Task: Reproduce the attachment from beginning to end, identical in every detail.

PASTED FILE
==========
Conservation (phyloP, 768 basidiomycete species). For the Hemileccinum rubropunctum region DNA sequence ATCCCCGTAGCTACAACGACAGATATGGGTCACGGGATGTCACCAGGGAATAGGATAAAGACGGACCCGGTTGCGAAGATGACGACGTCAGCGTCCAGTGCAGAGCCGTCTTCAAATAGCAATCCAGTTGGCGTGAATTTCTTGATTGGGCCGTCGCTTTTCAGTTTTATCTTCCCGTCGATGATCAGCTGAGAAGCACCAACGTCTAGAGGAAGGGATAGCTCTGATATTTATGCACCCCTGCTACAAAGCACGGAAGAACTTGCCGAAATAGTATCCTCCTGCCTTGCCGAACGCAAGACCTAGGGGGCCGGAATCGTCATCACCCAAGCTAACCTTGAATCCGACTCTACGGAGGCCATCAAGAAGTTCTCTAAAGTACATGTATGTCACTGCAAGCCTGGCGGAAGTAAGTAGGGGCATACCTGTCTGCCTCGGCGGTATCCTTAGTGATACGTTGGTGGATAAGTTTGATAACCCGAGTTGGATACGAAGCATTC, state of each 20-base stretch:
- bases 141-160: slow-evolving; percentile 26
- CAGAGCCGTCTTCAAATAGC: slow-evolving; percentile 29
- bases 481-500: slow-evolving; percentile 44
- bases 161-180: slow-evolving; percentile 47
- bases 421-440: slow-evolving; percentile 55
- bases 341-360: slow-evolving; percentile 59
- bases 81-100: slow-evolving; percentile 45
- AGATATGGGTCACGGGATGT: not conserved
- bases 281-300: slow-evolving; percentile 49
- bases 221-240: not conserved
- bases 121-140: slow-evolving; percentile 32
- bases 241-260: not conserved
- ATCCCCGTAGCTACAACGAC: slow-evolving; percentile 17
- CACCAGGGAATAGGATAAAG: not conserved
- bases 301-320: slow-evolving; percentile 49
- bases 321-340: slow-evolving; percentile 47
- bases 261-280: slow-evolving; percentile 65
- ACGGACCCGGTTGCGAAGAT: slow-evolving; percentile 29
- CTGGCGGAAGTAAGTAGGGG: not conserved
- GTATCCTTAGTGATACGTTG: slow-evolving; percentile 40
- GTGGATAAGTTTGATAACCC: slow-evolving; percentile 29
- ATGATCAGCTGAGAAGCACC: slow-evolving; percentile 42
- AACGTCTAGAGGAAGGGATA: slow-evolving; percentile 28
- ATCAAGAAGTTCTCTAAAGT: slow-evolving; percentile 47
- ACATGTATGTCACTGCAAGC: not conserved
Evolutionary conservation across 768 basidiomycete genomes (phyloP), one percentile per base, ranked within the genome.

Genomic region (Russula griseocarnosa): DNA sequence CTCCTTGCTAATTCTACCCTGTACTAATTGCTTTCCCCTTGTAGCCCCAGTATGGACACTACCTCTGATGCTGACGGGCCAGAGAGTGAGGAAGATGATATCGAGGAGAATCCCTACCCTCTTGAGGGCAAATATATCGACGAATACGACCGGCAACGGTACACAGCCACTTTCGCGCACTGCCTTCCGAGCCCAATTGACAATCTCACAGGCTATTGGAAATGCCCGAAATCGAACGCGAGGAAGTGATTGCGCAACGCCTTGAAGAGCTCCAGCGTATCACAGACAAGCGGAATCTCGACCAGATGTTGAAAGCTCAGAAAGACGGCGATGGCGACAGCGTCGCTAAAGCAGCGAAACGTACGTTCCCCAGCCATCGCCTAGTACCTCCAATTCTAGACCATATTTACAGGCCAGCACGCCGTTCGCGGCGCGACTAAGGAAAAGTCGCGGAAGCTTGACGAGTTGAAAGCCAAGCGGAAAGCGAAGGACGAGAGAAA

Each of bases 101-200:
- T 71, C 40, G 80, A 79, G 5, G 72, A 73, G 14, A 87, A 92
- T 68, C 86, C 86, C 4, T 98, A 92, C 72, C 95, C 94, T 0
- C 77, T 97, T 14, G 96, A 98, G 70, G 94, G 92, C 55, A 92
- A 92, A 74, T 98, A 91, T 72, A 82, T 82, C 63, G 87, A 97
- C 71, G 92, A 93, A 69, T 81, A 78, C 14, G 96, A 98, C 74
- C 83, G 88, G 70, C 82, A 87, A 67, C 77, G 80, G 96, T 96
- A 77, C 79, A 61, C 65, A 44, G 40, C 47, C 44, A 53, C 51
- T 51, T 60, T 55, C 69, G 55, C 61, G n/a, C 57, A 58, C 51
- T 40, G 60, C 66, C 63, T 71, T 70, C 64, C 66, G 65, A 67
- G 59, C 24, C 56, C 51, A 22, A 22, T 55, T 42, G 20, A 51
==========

Conservation (phyloP, 768 basidiomycete species). For the Hemileccinum rubropunctum region DNA sequence ATCCCCGTAGCTACAACGACAGATATGGGTCACGGGATGTCACCAGGGAATAGGATAAAGACGGACCCGGTTGCGAAGATGACGACGTCAGCGTCCAGTGCAGAGCCGTCTTCAAATAGCAATCCAGTTGGCGTGAATTTCTTGATTGGGCCGTCGCTTTTCAGTTTTATCTTCCCGTCGATGATCAGCTGAGAAGCACCAACGTCTAGAGGAAGGGATAGCTCTGATATTTATGCACCCCTGCTACAAAGCACGGAAGAACTTGCCGAAATAGTATCCTCCTGCCTTGCCGAACGCAAGACCTAGGGGGCCGGAATCGTCATCACCCAAGCTAACCTTGAATCCGACTCTACGGAGGCCATCAAGAAGTTCTCTAAAGTACATGTATGTCACTGCAAGCCTGGCGGAAGTAAGTAGGGGCATACCTGTCTGCCTCGGCGGTATCCTTAGTGATACGTTGGTGGATAAGTTTGATAACCCGAGTTGGATACGAAGCATTC, state of each 20-base stretch:
- bases 141-160: slow-evolving; percentile 26
- CAGAGCCGTCTTCAAATAGC: slow-evolving; percentile 29
- bases 481-500: slow-evolving; percentile 44
- bases 161-180: slow-evolving; percentile 47
- bases 421-440: slow-evolving; percentile 55
- bases 341-360: slow-evolving; percentile 59
- bases 81-100: slow-evolving; percentile 45
- AGATATGGGTCACGGGATGT: not conserved
- bases 281-300: slow-evolving; percentile 49
- bases 221-240: not conserved
- bases 121-140: slow-evolving; percentile 32
- bases 241-260: not conserved
- ATCCCCGTAGCTACAACGAC: slow-evolving; percentile 17
- CACCAGGGAATAGGATAAAG: not conserved
- bases 301-320: slow-evolving; percentile 49
- bases 321-340: slow-evolving; percentile 47
- bases 261-280: slow-evolving; percentile 65
- ACGGACCCGGTTGCGAAGAT: slow-evolving; percentile 29
- CTGGCGGAAGTAAGTAGGGG: not conserved
- GTATCCTTAGTGATACGTTG: slow-evolving; percentile 40
- GTGGATAAGTTTGATAACCC: slow-evolving; percentile 29
- ATGATCAGCTGAGAAGCACC: slow-evolving; percentile 42
- AACGTCTAGAGGAAGGGATA: slow-evolving; percentile 28
- ATCAAGAAGTTCTCTAAAGT: slow-evolving; percentile 47
- ACATGTATGTCACTGCAAGC: not conserved
Evolutionary conservation across 768 basidiomycete genomes (phyloP), one percentile per base, ranked within the genome.

Genomic region (Russula griseocarnosa): DNA sequence CTCCTTGCTAATTCTACCCTGTACTAATTGCTTTCCCCTTGTAGCCCCAGTATGGACACTACCTCTGATGCTGACGGGCCAGAGAGTGAGGAAGATGATATCGAGGAGAATCCCTACCCTCTTGAGGGCAAATATATCGACGAATACGACCGGCAACGGTACACAGCCACTTTCGCGCACTGCCTTCCGAGCCCAATTGACAATCTCACAGGCTATTGGAAATGCCCGAAATCGAACGCGAGGAAGTGATTGCGCAACGCCTTGAAGAGCTCCAGCGTATCACAGACAAGCGGAATCTCGACCAGATGTTGAAAGCTCAGAAAGACGGCGATGGCGACAGCGTCGCTAAAGCAGCGAAACGTACGTTCCCCAGCCATCGCCTAGTACCTCCAATTCTAGACCATATTTACAGGCCAGCACGCCGTTCGCGGCGCGACTAAGGAAAAGTCGCGGAAGCTTGACGAGTTGAAAGCCAAGCGGAAAGCGAAGGACGAGAGAAA

Each of bases 101-200:
- T 71, C 40, G 80, A 79, G 5, G 72, A 73, G 14, A 87, A 92
- T 68, C 86, C 86, C 4, T 98, A 92, C 72, C 95, C 94, T 0
- C 77, T 97, T 14, G 96, A 98, G 70, G 94, G 92, C 55, A 92
- A 92, A 74, T 98, A 91, T 72, A 82, T 82, C 63, G 87, A 97
- C 71, G 92, A 93, A 69, T 81, A 78, C 14, G 96, A 98, C 74
- C 83, G 88, G 70, C 82, A 87, A 67, C 77, G 80, G 96, T 96
- A 77, C 79, A 61, C 65, A 44, G 40, C 47, C 44, A 53, C 51
- T 51, T 60, T 55, C 69, G 55, C 61, G n/a, C 57, A 58, C 51
- T 40, G 60, C 66, C 63, T 71, T 70, C 64, C 66, G 65, A 67
- G 59, C 24, C 56, C 51, A 22, A 22, T 55, T 42, G 20, A 51